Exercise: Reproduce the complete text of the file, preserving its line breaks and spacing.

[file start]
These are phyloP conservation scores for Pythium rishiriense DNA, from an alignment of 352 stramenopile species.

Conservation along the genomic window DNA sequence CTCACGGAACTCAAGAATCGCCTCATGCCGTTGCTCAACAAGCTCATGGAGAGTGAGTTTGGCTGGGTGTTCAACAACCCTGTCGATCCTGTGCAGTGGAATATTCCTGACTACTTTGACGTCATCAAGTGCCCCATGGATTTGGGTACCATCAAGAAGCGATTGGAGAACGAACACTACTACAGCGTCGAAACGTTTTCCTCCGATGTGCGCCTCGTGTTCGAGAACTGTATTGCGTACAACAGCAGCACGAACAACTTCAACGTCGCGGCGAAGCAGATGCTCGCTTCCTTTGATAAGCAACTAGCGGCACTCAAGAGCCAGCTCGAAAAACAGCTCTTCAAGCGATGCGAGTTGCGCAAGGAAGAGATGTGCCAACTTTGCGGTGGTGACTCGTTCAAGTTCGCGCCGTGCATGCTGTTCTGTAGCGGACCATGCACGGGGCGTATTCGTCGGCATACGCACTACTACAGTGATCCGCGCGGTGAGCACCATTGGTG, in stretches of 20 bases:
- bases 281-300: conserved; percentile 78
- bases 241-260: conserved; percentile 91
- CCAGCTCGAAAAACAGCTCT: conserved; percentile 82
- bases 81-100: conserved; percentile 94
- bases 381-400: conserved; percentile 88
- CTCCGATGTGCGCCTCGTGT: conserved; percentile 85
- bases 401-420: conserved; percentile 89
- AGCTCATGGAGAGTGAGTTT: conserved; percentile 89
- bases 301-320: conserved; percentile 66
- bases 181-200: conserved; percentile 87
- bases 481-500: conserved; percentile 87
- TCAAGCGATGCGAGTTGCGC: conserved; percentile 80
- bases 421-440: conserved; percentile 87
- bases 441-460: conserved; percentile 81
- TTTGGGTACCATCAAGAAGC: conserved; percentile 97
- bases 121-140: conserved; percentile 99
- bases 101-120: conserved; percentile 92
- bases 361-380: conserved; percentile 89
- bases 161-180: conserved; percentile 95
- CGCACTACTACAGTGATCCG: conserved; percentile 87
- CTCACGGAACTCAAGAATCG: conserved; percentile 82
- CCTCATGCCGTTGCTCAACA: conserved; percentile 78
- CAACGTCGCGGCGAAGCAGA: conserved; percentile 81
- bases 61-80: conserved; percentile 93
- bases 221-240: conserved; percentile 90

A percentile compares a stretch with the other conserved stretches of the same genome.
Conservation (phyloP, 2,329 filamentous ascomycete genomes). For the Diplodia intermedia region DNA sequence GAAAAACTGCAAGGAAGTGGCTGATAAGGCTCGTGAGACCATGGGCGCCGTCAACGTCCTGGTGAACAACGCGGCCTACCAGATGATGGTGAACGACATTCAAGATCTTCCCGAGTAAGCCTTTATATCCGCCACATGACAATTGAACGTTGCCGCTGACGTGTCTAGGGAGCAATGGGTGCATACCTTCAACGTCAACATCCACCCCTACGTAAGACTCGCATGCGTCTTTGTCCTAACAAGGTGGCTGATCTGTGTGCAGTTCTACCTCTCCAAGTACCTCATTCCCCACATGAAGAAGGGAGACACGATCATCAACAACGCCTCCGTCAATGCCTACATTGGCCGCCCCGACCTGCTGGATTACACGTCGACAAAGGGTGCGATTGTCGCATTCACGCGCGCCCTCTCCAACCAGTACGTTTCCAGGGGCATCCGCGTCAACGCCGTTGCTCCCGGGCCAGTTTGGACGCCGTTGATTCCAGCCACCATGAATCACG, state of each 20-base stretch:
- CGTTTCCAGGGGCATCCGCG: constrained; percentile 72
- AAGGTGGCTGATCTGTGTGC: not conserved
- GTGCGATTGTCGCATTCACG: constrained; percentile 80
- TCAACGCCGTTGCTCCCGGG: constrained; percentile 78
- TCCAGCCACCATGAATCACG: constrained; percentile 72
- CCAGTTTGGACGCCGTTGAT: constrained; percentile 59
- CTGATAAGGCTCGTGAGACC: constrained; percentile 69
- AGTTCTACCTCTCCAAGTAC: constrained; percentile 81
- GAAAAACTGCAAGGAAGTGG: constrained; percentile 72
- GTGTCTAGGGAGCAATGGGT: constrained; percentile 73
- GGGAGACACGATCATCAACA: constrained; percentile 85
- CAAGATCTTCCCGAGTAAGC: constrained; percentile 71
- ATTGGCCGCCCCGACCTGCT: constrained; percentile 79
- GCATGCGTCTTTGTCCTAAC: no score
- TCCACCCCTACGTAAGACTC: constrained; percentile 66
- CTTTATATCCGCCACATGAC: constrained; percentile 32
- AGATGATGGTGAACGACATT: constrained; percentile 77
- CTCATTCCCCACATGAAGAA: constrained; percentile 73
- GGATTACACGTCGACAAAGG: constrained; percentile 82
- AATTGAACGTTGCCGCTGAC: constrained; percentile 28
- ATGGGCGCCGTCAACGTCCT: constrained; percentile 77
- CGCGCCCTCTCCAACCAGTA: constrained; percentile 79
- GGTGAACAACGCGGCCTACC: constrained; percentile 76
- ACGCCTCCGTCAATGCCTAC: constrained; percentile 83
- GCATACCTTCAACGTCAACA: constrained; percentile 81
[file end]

These are phyloP conservation scores for Pythium rishiriense DNA, from an alignment of 352 stramenopile species.

Conservation along the genomic window DNA sequence CTCACGGAACTCAAGAATCGCCTCATGCCGTTGCTCAACAAGCTCATGGAGAGTGAGTTTGGCTGGGTGTTCAACAACCCTGTCGATCCTGTGCAGTGGAATATTCCTGACTACTTTGACGTCATCAAGTGCCCCATGGATTTGGGTACCATCAAGAAGCGATTGGAGAACGAACACTACTACAGCGTCGAAACGTTTTCCTCCGATGTGCGCCTCGTGTTCGAGAACTGTATTGCGTACAACAGCAGCACGAACAACTTCAACGTCGCGGCGAAGCAGATGCTCGCTTCCTTTGATAAGCAACTAGCGGCACTCAAGAGCCAGCTCGAAAAACAGCTCTTCAAGCGATGCGAGTTGCGCAAGGAAGAGATGTGCCAACTTTGCGGTGGTGACTCGTTCAAGTTCGCGCCGTGCATGCTGTTCTGTAGCGGACCATGCACGGGGCGTATTCGTCGGCATACGCACTACTACAGTGATCCGCGCGGTGAGCACCATTGGTG, in stretches of 20 bases:
- bases 281-300: conserved; percentile 78
- bases 241-260: conserved; percentile 91
- CCAGCTCGAAAAACAGCTCT: conserved; percentile 82
- bases 81-100: conserved; percentile 94
- bases 381-400: conserved; percentile 88
- CTCCGATGTGCGCCTCGTGT: conserved; percentile 85
- bases 401-420: conserved; percentile 89
- AGCTCATGGAGAGTGAGTTT: conserved; percentile 89
- bases 301-320: conserved; percentile 66
- bases 181-200: conserved; percentile 87
- bases 481-500: conserved; percentile 87
- TCAAGCGATGCGAGTTGCGC: conserved; percentile 80
- bases 421-440: conserved; percentile 87
- bases 441-460: conserved; percentile 81
- TTTGGGTACCATCAAGAAGC: conserved; percentile 97
- bases 121-140: conserved; percentile 99
- bases 101-120: conserved; percentile 92
- bases 361-380: conserved; percentile 89
- bases 161-180: conserved; percentile 95
- CGCACTACTACAGTGATCCG: conserved; percentile 87
- CTCACGGAACTCAAGAATCG: conserved; percentile 82
- CCTCATGCCGTTGCTCAACA: conserved; percentile 78
- CAACGTCGCGGCGAAGCAGA: conserved; percentile 81
- bases 61-80: conserved; percentile 93
- bases 221-240: conserved; percentile 90

A percentile compares a stretch with the other conserved stretches of the same genome.
Conservation (phyloP, 2,329 filamentous ascomycete genomes). For the Diplodia intermedia region DNA sequence GAAAAACTGCAAGGAAGTGGCTGATAAGGCTCGTGAGACCATGGGCGCCGTCAACGTCCTGGTGAACAACGCGGCCTACCAGATGATGGTGAACGACATTCAAGATCTTCCCGAGTAAGCCTTTATATCCGCCACATGACAATTGAACGTTGCCGCTGACGTGTCTAGGGAGCAATGGGTGCATACCTTCAACGTCAACATCCACCCCTACGTAAGACTCGCATGCGTCTTTGTCCTAACAAGGTGGCTGATCTGTGTGCAGTTCTACCTCTCCAAGTACCTCATTCCCCACATGAAGAAGGGAGACACGATCATCAACAACGCCTCCGTCAATGCCTACATTGGCCGCCCCGACCTGCTGGATTACACGTCGACAAAGGGTGCGATTGTCGCATTCACGCGCGCCCTCTCCAACCAGTACGTTTCCAGGGGCATCCGCGTCAACGCCGTTGCTCCCGGGCCAGTTTGGACGCCGTTGATTCCAGCCACCATGAATCACG, state of each 20-base stretch:
- CGTTTCCAGGGGCATCCGCG: constrained; percentile 72
- AAGGTGGCTGATCTGTGTGC: not conserved
- GTGCGATTGTCGCATTCACG: constrained; percentile 80
- TCAACGCCGTTGCTCCCGGG: constrained; percentile 78
- TCCAGCCACCATGAATCACG: constrained; percentile 72
- CCAGTTTGGACGCCGTTGAT: constrained; percentile 59
- CTGATAAGGCTCGTGAGACC: constrained; percentile 69
- AGTTCTACCTCTCCAAGTAC: constrained; percentile 81
- GAAAAACTGCAAGGAAGTGG: constrained; percentile 72
- GTGTCTAGGGAGCAATGGGT: constrained; percentile 73
- GGGAGACACGATCATCAACA: constrained; percentile 85
- CAAGATCTTCCCGAGTAAGC: constrained; percentile 71
- ATTGGCCGCCCCGACCTGCT: constrained; percentile 79
- GCATGCGTCTTTGTCCTAAC: no score
- TCCACCCCTACGTAAGACTC: constrained; percentile 66
- CTTTATATCCGCCACATGAC: constrained; percentile 32
- AGATGATGGTGAACGACATT: constrained; percentile 77
- CTCATTCCCCACATGAAGAA: constrained; percentile 73
- GGATTACACGTCGACAAAGG: constrained; percentile 82
- AATTGAACGTTGCCGCTGAC: constrained; percentile 28
- ATGGGCGCCGTCAACGTCCT: constrained; percentile 77
- CGCGCCCTCTCCAACCAGTA: constrained; percentile 79
- GGTGAACAACGCGGCCTACC: constrained; percentile 76
- ACGCCTCCGTCAATGCCTAC: constrained; percentile 83
- GCATACCTTCAACGTCAACA: constrained; percentile 81